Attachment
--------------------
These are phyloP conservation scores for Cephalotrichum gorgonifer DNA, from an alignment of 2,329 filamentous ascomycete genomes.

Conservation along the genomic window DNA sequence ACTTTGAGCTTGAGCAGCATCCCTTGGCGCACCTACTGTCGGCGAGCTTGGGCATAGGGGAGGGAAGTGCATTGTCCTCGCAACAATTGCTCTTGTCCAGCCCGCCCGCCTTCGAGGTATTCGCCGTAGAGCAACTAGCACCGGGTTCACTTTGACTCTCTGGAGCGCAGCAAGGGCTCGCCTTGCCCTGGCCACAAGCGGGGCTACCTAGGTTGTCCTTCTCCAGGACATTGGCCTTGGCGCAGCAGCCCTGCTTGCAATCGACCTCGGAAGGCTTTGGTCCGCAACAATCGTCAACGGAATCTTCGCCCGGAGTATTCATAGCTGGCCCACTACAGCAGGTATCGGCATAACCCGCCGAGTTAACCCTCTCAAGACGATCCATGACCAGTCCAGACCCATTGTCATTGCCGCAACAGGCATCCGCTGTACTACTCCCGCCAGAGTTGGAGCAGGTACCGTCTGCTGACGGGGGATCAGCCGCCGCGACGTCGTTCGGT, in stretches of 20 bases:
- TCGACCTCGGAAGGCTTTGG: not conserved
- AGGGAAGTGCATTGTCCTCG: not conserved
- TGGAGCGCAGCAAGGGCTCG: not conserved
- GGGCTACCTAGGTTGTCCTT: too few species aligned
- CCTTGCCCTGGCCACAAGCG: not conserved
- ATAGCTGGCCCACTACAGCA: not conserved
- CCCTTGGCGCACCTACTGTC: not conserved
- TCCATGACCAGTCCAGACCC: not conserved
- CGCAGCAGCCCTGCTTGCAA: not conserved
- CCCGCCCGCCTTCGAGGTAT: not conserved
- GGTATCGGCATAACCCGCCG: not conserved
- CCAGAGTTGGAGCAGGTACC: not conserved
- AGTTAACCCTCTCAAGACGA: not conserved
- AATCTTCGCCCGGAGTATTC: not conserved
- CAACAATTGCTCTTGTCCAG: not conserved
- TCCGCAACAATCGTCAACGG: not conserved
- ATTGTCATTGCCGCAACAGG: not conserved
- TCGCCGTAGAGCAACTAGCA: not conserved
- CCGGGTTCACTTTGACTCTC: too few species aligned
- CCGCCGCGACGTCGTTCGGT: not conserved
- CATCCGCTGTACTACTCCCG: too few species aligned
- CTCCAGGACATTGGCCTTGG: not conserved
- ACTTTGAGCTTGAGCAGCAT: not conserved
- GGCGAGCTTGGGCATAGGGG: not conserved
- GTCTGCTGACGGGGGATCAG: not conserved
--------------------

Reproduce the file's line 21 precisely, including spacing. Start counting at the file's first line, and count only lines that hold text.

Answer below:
- CCGGGTTCACTTTGACTCTC: too few species aligned